Clark Memorial Health recently became the first hospital in Indiana to implement a naloxone vending machine, which provides free 24-hour access to the opioid overdose reversal drug.

Aaron Edwards, director of behavioral health services at Clark Memorial Health, is part of the team that was instrumental in getting the machine. 

He said its location just outside the emergency department and the ability to use it without having to talk to anyone are big advantages. 

“We wanted it to limit the barriers for people to get access,” he said. “So they don’t even have to come in, nobody has to see them, it can be done in private.”

Clark Memorial was one of 19 Indiana sites expected to get the first machines, Gov. Eric Holcomb announced in December. They’re provided through a partnership with Overdose Lifeline, Inc. and the state’s Division of Mental Health and Addiction. 

And they come at a time when the need for the lifesaving naloxone has grown. 

Between April 2020 and 2021, Indiana saw a 32% increase in fatal overdoses. Clark County health officials reported last year was the deadliest for overdoses since 2016.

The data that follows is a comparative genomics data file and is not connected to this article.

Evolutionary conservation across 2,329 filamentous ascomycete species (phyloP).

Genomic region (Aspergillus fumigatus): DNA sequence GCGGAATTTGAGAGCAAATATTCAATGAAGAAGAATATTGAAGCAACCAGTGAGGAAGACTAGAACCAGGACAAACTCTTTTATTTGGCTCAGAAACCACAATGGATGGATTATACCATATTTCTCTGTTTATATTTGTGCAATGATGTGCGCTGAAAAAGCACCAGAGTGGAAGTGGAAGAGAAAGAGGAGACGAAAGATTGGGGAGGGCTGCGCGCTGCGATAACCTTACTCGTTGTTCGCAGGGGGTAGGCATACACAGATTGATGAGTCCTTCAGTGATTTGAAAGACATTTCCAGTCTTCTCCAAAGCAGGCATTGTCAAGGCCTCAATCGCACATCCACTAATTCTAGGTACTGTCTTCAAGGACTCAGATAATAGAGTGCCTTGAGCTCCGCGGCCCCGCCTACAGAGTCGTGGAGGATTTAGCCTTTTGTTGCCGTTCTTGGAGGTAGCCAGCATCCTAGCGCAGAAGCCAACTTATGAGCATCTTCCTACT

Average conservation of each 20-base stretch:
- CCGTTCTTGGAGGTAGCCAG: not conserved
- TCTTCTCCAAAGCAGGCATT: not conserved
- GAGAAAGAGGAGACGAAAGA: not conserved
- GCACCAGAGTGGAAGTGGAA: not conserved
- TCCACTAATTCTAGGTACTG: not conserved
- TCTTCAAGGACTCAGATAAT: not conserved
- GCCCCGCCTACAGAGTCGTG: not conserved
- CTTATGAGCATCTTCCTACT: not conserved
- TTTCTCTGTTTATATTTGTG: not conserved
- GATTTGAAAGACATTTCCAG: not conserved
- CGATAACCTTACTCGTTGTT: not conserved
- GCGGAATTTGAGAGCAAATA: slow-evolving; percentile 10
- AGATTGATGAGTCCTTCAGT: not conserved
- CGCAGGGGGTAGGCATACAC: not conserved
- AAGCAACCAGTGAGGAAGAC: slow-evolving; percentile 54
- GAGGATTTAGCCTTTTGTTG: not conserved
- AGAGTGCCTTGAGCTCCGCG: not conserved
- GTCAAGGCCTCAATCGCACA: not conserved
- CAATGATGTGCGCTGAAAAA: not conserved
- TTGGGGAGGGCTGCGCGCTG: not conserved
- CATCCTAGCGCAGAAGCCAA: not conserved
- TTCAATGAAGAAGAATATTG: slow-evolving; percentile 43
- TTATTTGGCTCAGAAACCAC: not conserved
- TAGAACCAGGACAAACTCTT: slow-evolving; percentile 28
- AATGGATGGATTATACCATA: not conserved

Edwards said that increase is likely tied to two things – the way the pandemic initially reduced resources for people in recovery and the rise of the highly potent opioid fentanyl in street drugs. 

“Let’s say somebody was in recovery, pandemic hits, they can’t reach out to their recovery community, can’t get in for treatment, can’t go to their meetings,” Edwards said. “They relapse, they think, ‘Oh this is the amount of heroin I used to use,’ but it’s got fentanyl in it and it just knocks them flat.”

Behavioral health staff will inform patients at the hospital about the machine. 

“At discharge we’re going to let them know that, ‘Hey, if you use again or if you know somebody that’s using, we have this machine available,’” he said. 

He said it’s another step in reducing the stigma associated with substance use disorder. 

“When organizations like Clark Memorial take a step forward and say, ‘Hey we’re going to support people in this position,’ those kinds of things will reduce that stigma,” he said. 

Clark Memorial Health is located at 1220 Missouri Ave. in Jeffersonville. The machine holds 300 doses of the drug, and has already been refilled once in its first two weeks in use. 

Aprile Rickert is WFPL's health reporter.